Chaucers Satire Essay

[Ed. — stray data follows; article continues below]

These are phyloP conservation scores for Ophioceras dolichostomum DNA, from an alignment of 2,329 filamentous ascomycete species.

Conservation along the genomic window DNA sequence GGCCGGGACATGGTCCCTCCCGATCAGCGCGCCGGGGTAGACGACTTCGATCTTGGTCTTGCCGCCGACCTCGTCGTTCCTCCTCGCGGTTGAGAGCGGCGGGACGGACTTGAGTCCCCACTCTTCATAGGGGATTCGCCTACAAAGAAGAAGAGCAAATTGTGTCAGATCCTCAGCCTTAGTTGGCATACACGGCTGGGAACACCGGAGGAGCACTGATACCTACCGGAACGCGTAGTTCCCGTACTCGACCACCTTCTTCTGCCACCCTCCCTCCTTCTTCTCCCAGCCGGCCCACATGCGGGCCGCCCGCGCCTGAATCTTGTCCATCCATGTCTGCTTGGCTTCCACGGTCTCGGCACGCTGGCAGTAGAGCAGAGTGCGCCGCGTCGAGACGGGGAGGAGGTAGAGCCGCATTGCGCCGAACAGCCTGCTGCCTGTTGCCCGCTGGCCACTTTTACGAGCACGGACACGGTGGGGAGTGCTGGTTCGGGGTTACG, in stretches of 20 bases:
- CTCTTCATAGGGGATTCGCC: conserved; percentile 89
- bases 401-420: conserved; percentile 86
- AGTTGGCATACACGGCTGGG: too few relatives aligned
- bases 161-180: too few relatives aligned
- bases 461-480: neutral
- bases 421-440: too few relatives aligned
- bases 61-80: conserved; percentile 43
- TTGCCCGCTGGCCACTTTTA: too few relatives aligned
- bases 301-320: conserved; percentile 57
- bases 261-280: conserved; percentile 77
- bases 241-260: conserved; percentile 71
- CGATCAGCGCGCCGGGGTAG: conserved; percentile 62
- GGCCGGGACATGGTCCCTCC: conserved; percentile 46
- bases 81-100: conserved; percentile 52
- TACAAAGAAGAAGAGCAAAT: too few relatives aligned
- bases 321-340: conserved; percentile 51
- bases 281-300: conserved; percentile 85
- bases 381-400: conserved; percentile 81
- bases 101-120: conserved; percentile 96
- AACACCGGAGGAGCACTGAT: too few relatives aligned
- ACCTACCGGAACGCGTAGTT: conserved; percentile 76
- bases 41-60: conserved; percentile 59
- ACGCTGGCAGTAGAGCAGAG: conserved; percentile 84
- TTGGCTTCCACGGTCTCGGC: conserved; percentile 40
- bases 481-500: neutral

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Chaucer’s Satire Geoffrey Chaucer’s Prologue to The Canterbury Tales showcases twenty seven characters that live under the rule of the church like everyone else in the 1300’s. Chaucer describes each character not only physically but also their personality and behavior. The rise of the middle class influenced the beginning of immoral activities of the church workers which led to a corrupt government. Chaucer’s use of satire reveals the truth of how the church was run at that time and how the pilgrims symbolized the lifestyle of the people. During the 1300’s the church started fading away from the beliefs of giving and started caring in the beliefs of money and extortion. Chaucer’s exaggeration of the Summoner, the Friar, and the Prioress reveal their true priorities and ways of living. For example,” We should beware of excommunication. Thus, as he pleased, the man could bring duress on any young fellow in the diocese. He knew their secrets, they did what he said. He wore a garland set upon his head large as the holy bush upon a stake” (Holt 75). The Summoner abused his name and power to blackmail the intended people of his notes. This quote describes how the Summoner obtained his money through extortion. These new beliefs were influenced by the gain of the middle class and the increase in the economy. As people began to populate Eastern Europe, the demand for jobs increased and therefore new trades and jobs were created producing newly invented goods. As these goods became high in demand the crave for money reached its peek. Descriptions of the Summoner, the Friar, and the Prioress point out these new interests of the estates and their desires and obsession for money. The Summoner was a shady character that was a weasel and a scammer. Chaucer described him as ugly, slender, and up to no good (Holt 74). As the messenger for the church, he
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